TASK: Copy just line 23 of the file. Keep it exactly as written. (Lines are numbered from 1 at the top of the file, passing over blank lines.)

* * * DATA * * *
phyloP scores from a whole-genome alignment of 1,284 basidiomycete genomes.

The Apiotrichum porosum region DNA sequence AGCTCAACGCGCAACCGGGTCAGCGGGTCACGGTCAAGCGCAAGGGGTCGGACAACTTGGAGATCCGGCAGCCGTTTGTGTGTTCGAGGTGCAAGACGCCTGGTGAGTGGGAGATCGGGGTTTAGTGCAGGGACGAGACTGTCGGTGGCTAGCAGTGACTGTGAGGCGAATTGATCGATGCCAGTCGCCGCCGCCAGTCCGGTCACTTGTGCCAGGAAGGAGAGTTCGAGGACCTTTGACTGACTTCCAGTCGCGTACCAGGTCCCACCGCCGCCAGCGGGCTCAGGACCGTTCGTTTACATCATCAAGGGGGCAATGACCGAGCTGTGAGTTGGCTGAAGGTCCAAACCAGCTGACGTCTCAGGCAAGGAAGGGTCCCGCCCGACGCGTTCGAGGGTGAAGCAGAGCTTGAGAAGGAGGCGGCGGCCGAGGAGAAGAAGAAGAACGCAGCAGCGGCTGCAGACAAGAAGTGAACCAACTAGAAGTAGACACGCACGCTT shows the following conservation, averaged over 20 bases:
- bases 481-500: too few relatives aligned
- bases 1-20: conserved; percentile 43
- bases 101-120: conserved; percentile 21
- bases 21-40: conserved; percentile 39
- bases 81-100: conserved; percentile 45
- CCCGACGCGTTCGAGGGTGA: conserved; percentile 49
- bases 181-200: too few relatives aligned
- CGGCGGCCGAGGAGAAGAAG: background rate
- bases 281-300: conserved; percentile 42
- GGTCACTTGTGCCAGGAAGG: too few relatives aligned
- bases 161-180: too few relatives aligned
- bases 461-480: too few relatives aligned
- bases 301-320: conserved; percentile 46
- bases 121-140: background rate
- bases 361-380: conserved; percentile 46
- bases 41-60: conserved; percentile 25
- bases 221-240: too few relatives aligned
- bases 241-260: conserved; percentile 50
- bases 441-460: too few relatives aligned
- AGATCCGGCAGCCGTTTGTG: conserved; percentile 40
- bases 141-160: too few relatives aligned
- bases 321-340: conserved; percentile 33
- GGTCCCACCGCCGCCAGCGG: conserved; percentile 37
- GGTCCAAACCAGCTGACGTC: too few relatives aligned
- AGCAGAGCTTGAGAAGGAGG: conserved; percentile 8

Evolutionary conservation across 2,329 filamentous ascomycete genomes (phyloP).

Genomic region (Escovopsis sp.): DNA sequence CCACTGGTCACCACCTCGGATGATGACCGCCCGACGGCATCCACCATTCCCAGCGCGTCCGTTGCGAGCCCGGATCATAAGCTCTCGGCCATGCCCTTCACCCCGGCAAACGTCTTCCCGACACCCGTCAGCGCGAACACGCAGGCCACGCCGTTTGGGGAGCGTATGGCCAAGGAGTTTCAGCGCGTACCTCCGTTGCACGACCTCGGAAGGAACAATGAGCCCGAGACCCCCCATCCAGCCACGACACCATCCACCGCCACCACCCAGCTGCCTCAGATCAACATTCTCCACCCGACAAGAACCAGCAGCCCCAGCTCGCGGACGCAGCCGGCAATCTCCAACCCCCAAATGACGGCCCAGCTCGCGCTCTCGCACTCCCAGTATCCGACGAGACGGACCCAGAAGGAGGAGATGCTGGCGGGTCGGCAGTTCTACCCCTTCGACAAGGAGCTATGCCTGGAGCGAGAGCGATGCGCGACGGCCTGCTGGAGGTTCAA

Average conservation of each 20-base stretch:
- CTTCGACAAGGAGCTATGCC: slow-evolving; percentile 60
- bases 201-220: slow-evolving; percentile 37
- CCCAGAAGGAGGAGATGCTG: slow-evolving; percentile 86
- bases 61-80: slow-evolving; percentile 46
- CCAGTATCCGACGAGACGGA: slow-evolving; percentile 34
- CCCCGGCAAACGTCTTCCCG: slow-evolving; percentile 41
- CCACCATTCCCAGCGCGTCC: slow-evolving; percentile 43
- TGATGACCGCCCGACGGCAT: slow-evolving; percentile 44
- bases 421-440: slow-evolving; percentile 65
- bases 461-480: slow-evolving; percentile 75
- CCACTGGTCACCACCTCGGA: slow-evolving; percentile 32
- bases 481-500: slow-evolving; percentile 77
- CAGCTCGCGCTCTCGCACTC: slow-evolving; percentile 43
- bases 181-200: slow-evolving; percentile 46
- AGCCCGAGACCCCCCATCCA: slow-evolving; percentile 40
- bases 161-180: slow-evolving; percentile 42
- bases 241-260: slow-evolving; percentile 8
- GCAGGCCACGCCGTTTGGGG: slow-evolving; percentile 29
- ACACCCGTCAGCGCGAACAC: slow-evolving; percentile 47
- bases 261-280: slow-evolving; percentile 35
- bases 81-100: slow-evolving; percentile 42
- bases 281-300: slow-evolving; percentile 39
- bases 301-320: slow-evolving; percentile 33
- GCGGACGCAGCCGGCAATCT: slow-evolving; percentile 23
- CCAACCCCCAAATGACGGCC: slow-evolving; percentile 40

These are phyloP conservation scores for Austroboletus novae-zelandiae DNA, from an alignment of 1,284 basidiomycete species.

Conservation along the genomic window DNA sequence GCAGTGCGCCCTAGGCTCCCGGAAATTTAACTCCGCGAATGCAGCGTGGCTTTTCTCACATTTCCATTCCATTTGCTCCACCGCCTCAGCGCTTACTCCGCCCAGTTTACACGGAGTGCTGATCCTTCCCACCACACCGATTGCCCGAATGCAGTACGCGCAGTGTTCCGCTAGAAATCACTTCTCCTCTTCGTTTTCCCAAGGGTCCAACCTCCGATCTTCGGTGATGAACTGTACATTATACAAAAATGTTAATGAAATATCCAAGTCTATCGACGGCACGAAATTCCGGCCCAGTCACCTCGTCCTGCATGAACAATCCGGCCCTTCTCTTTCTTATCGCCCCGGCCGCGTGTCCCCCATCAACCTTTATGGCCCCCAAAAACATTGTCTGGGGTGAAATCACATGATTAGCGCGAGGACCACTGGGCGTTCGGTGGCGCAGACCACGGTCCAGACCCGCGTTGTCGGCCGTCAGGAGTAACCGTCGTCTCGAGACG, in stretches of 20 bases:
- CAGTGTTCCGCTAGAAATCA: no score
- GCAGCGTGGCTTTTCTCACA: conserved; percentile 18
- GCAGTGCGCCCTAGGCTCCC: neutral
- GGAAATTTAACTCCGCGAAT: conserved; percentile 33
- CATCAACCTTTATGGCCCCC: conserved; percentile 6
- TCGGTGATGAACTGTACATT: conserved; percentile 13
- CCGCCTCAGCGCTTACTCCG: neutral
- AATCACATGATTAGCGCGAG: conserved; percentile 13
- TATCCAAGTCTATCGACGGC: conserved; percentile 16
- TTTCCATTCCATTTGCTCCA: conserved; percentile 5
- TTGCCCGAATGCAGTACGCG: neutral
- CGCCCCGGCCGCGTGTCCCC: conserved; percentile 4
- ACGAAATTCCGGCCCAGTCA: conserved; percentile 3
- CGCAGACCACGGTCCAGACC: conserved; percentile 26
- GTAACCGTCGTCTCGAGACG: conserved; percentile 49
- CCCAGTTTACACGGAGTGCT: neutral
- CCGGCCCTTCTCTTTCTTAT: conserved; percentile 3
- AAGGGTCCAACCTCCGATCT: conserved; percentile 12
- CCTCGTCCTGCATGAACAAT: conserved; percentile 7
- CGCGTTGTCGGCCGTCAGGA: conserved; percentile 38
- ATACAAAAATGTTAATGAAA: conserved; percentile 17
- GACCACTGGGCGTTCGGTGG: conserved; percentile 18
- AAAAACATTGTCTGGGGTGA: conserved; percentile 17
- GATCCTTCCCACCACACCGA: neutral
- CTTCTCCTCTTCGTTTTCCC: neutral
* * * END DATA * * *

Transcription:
- bases 141-160: too few relatives aligned